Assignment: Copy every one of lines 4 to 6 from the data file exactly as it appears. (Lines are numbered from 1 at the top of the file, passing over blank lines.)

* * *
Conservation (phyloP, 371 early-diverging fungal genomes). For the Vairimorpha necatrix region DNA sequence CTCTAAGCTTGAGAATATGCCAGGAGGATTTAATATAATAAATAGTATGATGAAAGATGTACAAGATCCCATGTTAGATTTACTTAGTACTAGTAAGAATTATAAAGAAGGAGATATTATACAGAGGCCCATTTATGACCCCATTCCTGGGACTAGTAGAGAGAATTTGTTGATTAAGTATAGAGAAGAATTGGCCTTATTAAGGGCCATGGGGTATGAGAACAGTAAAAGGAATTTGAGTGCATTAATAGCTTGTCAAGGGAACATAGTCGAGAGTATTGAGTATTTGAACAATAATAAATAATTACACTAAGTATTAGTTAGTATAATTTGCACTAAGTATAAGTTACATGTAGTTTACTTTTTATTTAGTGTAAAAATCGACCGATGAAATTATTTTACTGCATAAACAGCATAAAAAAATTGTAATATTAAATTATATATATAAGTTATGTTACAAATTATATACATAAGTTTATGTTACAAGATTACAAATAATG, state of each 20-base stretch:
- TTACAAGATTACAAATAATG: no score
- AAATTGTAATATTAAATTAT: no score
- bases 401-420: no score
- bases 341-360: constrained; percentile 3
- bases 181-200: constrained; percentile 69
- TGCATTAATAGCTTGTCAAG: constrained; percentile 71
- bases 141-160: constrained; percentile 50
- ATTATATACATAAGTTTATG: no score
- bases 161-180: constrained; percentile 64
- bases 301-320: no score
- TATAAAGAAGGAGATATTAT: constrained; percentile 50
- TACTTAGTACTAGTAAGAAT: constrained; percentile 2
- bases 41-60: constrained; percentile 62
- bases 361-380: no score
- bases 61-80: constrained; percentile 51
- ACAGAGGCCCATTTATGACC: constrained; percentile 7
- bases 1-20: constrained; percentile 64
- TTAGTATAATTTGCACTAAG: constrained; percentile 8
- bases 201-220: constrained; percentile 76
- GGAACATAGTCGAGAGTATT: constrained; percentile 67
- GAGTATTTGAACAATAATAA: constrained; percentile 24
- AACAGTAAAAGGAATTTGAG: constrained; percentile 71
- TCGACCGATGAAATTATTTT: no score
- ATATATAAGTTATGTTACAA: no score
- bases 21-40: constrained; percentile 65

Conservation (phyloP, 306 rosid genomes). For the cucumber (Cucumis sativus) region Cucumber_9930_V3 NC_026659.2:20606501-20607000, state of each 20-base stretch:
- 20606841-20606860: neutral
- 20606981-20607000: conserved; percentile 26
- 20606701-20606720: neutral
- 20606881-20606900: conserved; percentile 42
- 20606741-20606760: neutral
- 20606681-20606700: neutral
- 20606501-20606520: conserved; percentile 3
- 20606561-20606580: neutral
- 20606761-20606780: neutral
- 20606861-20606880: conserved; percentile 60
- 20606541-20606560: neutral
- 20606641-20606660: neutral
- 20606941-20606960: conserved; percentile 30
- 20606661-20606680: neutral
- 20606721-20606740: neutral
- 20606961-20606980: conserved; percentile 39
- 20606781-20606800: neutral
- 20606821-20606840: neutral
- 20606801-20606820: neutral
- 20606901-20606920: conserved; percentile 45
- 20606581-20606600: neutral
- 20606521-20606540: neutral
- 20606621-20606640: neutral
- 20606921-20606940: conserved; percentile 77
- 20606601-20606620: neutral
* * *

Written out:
- bases 401-420: no score
- bases 341-360: constrained; percentile 3
- bases 181-200: constrained; percentile 69